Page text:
Is there a breakdown in the governance function of nonprofit boards?  This is the question behind the article with the above title in the Spring 2005 issue of SSIR. Michael Klausner and Jonathan Small argue that there is a deep ambiguity in the role of the boards of nonprofit organizations as they currently operate:  Unlike boards of commercial corporations, nonprofit boards are supposed both to exercise full governmental oversight and serve as fund-raisers and image-enhancers of their organizations.  This, according to the authors, sets up a dysfunctional situation wherein many nonprofit boards do neither job very well.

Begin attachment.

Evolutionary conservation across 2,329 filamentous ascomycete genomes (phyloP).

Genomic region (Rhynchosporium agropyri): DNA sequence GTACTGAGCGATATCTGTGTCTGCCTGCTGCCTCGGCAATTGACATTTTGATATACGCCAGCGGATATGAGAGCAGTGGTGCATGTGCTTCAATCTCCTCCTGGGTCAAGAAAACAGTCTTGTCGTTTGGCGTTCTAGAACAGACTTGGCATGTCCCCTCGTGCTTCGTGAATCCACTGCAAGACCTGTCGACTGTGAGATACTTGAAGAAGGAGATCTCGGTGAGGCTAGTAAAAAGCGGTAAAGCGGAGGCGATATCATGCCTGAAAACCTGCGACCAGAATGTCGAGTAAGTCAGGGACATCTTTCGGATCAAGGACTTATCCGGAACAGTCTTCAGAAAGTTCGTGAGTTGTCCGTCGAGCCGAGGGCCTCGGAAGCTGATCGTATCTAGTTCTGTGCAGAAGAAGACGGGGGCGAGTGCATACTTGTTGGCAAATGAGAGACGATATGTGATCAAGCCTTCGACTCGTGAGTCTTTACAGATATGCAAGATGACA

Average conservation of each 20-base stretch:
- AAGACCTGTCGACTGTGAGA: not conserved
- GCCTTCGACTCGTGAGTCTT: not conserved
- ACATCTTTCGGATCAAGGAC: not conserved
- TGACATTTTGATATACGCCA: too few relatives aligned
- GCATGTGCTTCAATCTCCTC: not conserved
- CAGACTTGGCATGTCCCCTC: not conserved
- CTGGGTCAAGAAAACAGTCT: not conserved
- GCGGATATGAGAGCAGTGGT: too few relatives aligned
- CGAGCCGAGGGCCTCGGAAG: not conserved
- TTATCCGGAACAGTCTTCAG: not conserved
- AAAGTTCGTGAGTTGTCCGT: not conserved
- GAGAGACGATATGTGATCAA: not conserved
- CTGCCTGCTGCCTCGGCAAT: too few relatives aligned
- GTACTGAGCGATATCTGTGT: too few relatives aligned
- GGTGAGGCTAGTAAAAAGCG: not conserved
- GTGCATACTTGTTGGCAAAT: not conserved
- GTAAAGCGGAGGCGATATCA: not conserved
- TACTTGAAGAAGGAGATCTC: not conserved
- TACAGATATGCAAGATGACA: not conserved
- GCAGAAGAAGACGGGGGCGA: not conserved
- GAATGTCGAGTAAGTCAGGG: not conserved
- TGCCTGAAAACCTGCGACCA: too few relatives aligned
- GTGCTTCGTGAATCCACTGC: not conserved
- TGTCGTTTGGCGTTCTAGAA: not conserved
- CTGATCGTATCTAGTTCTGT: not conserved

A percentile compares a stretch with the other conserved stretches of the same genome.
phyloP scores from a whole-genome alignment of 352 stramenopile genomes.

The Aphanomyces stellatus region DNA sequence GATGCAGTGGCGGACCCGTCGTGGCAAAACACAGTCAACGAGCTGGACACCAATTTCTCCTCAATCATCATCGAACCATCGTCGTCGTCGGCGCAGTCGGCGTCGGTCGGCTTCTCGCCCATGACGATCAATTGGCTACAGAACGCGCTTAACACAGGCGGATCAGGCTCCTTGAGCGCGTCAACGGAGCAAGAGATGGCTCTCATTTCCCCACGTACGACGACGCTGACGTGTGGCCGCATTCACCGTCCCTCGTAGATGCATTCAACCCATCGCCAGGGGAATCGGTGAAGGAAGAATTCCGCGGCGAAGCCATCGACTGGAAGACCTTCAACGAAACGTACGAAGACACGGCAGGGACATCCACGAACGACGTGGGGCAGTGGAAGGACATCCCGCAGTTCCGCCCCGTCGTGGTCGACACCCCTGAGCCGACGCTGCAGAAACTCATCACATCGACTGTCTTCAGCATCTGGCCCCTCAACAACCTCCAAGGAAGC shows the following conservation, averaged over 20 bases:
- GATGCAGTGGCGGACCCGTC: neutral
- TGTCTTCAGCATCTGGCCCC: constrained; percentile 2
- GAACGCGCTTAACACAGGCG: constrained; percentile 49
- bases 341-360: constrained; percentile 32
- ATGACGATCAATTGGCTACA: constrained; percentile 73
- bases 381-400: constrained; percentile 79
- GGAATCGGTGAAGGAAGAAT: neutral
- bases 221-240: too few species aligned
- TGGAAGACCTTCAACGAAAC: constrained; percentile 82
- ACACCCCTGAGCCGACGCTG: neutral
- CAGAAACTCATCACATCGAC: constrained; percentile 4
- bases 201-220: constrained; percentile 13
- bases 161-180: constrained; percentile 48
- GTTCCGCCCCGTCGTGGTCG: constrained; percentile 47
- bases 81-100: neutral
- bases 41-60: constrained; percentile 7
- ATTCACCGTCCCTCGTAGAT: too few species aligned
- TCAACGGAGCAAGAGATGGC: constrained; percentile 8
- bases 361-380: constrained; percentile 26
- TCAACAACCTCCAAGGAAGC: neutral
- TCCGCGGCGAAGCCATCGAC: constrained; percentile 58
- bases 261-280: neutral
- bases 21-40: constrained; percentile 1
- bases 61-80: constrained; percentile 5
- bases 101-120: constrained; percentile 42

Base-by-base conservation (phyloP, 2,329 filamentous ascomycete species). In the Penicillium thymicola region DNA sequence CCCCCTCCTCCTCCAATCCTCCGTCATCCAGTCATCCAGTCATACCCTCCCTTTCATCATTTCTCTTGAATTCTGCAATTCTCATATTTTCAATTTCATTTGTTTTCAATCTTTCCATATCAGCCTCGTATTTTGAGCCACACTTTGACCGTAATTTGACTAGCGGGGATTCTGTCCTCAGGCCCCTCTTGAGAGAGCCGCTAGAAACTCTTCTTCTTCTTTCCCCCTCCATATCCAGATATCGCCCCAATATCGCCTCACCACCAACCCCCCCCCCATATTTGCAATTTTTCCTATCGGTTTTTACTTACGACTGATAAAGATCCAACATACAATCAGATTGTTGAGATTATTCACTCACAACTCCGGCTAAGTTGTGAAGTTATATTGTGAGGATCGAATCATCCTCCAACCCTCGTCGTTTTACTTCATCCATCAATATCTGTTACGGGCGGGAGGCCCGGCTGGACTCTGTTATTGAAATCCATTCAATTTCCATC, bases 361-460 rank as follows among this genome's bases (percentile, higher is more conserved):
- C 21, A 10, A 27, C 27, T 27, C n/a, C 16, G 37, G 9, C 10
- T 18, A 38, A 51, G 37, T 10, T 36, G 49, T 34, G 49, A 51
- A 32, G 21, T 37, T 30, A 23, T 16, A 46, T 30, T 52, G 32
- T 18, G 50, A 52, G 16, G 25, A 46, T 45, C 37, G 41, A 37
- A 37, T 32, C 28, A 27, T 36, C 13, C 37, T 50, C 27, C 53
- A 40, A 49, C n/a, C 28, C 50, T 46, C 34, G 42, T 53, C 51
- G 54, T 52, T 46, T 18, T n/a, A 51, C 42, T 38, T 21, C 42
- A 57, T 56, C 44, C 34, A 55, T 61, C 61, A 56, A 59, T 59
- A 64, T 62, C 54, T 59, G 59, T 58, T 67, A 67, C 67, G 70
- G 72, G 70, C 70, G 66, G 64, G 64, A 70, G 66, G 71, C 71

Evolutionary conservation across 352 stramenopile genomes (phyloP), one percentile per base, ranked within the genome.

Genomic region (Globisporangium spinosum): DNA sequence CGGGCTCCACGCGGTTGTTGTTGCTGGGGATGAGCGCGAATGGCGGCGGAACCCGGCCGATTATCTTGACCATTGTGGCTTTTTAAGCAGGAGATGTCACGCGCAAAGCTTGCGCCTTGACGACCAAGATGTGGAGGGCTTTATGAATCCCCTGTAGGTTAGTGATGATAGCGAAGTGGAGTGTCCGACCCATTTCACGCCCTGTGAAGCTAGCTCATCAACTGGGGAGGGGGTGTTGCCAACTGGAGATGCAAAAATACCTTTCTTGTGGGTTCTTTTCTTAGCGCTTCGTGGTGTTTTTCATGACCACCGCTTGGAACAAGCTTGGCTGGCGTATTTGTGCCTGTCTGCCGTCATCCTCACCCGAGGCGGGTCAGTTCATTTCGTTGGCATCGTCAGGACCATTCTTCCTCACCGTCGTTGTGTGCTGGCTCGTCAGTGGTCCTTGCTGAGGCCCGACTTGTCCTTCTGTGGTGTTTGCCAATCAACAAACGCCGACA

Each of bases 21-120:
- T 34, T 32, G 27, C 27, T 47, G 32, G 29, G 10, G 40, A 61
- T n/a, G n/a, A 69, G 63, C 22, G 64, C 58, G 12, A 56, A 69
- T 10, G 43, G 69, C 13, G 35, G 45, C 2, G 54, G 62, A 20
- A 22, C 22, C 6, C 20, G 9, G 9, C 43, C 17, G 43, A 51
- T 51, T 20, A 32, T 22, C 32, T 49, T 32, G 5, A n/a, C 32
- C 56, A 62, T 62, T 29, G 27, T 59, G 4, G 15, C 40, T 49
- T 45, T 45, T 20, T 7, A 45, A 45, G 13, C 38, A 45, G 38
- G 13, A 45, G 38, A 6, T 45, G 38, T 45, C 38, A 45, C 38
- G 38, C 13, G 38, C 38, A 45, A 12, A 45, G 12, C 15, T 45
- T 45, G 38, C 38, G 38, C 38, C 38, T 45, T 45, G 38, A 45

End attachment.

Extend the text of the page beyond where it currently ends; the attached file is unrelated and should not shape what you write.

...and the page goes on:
The solution recommended by Klausner and Small is to establish a legal bifurcation of boards, in which there would be designated “governors,” who have the full responsibility for organizational governance, and “nongoverning board members,” who fulfill the other board functions.  Could this be a solution to the challenge of nonprofit oversight, or is it a solution to a nonexistent problem that would set up a distinction between “first class” and “second class” board membership?  What do current members of nonprofit boards think of this idea?

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